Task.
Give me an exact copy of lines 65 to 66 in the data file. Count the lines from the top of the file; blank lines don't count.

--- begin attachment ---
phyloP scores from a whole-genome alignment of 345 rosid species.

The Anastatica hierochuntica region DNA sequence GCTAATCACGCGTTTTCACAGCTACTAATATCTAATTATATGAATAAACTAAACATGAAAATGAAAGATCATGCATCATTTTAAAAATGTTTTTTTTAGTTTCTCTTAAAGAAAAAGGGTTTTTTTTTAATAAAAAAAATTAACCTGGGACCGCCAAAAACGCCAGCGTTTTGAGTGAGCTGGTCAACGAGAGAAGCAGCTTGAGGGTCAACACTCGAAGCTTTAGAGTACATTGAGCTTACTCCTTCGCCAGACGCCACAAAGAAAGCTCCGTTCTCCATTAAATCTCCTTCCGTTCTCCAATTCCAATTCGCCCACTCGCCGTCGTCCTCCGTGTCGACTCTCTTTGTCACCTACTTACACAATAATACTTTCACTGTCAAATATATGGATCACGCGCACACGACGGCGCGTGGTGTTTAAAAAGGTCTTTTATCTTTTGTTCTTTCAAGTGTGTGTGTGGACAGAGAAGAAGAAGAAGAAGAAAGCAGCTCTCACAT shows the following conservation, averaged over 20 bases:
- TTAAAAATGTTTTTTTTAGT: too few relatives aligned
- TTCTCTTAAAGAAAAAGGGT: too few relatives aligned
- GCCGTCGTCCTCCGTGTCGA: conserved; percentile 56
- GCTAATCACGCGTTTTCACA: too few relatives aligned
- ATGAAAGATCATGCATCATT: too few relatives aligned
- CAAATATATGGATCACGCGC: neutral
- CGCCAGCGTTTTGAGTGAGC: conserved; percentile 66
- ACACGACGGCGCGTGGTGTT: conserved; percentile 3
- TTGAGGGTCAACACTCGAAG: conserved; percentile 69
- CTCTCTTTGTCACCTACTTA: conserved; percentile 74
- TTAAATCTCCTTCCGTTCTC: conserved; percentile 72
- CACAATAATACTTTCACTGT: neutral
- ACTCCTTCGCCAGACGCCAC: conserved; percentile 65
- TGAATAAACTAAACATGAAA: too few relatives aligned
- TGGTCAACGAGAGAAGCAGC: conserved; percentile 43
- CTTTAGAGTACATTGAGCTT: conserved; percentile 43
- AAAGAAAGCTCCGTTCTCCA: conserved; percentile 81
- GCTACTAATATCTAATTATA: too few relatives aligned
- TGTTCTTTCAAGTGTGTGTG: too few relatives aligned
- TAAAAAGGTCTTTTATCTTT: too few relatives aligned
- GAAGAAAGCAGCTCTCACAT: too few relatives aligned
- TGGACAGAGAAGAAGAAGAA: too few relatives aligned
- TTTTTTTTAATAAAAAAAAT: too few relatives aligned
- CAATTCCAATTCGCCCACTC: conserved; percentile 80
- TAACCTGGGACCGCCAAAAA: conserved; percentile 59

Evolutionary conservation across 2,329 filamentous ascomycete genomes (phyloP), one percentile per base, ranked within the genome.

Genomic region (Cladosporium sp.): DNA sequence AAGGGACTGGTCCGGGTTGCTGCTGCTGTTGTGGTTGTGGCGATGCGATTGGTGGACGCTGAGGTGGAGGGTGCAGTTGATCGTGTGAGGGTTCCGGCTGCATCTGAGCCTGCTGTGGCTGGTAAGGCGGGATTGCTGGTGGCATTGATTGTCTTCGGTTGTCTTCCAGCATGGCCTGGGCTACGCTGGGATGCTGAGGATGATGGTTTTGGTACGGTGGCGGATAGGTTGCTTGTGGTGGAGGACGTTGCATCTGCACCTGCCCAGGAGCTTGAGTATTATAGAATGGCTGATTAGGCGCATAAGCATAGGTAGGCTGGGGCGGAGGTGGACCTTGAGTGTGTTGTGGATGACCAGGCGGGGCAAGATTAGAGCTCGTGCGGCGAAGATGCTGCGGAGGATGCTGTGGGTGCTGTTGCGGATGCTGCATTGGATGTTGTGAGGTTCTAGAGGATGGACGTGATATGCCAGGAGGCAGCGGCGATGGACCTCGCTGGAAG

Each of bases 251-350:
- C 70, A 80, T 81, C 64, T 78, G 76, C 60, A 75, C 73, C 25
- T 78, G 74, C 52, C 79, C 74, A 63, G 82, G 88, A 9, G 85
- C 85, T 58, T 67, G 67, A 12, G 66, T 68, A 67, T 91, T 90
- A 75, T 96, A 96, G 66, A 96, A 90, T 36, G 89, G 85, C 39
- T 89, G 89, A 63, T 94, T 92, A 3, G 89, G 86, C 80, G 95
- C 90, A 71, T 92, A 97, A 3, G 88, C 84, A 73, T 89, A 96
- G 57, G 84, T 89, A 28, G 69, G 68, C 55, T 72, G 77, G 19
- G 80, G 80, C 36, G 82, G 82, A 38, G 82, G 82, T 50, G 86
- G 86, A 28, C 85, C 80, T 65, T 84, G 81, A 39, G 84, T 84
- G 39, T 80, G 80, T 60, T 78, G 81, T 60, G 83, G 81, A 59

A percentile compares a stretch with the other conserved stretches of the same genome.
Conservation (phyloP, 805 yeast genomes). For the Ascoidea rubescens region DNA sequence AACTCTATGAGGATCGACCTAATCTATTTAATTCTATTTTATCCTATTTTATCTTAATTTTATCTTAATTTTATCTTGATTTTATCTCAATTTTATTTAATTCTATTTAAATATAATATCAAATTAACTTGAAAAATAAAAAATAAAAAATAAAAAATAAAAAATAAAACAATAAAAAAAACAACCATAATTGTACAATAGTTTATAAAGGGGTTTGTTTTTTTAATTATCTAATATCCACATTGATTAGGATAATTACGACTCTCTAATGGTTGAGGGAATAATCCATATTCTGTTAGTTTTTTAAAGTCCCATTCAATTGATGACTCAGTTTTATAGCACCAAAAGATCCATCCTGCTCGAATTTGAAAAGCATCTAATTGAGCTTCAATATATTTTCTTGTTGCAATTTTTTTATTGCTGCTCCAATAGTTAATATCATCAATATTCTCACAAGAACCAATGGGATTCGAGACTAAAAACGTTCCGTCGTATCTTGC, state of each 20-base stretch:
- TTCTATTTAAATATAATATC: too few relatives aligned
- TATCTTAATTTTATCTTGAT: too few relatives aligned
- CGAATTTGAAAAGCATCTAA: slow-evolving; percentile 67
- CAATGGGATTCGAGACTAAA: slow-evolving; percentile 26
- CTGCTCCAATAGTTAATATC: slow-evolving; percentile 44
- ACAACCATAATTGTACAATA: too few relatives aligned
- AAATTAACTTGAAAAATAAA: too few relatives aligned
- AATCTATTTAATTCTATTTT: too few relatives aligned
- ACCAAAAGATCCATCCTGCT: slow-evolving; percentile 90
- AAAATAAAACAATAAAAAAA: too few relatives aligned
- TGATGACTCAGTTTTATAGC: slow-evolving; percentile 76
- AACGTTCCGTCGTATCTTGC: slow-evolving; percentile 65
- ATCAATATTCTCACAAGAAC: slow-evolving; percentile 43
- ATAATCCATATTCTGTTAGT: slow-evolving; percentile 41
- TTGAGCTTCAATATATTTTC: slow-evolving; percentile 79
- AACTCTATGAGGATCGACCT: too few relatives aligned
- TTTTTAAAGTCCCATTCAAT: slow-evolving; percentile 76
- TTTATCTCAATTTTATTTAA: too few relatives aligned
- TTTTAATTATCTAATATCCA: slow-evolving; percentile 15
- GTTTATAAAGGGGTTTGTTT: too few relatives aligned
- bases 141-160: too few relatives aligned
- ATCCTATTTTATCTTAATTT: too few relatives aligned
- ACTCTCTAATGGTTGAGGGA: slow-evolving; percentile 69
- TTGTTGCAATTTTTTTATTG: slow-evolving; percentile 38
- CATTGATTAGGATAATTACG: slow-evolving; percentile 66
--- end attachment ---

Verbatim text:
- ACTCTCTAATGGTTGAGGGA: slow-evolving; percentile 69
- TTGTTGCAATTTTTTTATTG: slow-evolving; percentile 38